JERSEY CITY, N.J. (AP) — The leader of a national Muslim-American organization characterized Donald Trump’s unsubstantiated claim that he saw Jersey City residents celebrating on the day of the 2001 terrorist attacks as "vicious" and invited the Republican presidential candidate to come to the city and meet with Muslims.

Nihad Awad, executive director of the Council on American-Islamic Relations, said Thursday that Trump has produced no evidence to back up his claim last month that he saw television reports of "thousands of people" in Jersey City cheering as the Twin Towers fell Sept. 11, 2001.

Trump also has said he would use a database to track Muslims in the U.S. if he’s elected. And Awad said Trump should be held "at least partly responsible" for an uptick in hostility toward Muslims in the U.S. because of his anti-Muslim rhetoric.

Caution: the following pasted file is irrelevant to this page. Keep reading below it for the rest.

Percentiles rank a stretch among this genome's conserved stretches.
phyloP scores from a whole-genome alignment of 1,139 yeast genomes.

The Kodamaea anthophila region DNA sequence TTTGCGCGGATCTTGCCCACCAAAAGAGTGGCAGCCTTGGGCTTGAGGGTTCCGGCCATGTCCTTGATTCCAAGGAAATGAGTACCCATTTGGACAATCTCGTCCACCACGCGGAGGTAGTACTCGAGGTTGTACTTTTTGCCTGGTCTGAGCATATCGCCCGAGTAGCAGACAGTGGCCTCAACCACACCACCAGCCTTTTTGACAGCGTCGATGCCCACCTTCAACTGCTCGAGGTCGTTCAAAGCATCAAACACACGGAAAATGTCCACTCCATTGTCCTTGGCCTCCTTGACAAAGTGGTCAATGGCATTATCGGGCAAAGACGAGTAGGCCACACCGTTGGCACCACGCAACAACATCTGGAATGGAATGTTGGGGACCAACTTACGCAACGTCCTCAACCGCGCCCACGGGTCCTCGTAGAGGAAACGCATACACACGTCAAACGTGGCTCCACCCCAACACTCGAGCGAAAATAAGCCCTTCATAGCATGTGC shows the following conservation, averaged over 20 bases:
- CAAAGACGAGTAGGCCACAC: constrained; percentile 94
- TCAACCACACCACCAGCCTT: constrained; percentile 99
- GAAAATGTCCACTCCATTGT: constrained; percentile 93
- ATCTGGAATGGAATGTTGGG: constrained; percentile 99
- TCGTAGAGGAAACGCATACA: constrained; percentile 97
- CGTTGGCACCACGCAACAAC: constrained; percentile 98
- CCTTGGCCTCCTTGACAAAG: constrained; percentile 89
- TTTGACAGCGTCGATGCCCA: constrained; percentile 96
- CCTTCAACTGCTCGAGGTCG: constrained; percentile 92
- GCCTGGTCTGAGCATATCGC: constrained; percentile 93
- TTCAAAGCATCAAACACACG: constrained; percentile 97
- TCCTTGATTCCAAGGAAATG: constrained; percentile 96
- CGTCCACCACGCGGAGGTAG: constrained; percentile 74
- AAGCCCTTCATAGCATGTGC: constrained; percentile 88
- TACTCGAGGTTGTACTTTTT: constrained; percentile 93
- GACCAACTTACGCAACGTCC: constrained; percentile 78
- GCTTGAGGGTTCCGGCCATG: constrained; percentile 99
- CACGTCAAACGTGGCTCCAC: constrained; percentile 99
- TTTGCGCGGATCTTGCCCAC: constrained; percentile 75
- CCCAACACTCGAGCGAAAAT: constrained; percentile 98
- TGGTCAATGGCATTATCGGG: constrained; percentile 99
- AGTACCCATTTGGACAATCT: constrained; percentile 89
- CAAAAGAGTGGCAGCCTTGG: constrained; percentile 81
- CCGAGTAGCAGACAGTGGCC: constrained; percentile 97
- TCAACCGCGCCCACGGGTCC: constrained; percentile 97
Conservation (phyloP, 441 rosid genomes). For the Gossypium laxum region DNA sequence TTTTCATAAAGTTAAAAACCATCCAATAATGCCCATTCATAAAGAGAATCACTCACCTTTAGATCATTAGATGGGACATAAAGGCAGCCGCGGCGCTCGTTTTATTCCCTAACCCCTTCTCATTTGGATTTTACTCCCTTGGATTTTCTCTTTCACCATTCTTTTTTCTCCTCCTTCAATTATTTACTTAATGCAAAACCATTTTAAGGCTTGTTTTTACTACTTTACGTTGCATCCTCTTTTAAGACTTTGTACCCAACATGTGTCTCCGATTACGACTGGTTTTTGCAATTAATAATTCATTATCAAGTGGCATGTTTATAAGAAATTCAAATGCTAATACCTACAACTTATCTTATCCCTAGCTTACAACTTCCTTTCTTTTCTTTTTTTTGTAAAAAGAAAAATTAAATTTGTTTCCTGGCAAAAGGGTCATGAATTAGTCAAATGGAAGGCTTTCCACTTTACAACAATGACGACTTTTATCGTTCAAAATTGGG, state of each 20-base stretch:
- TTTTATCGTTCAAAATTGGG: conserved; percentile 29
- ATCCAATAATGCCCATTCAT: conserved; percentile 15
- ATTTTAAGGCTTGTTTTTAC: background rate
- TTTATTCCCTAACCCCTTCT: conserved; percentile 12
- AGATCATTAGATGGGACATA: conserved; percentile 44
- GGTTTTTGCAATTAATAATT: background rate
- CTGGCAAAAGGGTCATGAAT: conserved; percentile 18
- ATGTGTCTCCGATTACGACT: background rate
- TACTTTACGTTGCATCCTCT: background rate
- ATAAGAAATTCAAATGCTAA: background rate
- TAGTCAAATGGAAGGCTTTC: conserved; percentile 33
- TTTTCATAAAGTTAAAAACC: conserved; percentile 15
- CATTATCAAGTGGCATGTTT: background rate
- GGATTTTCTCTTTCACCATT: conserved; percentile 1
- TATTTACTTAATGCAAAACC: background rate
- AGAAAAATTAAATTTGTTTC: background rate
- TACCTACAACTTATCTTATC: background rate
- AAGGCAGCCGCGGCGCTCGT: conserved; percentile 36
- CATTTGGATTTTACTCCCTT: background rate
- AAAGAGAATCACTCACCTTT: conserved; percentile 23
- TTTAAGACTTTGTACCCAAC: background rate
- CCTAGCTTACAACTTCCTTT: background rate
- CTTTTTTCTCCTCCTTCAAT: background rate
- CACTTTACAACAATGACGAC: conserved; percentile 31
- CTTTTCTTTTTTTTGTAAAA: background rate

Both Republican Gov. Chris Christie, a presidential candidate, and Jersey City Mayor Steven Fulop, a Democrat, say Trump’s claim is wrong.

"The fact is people can say whatever they like," Christie said Monday while campaigning. "But the facts are the facts, and that did not happen in New Jersey that day, and it hasn’t happened since."

Trump’s campaign didn’t immediately respond to a request for comment Thursday.

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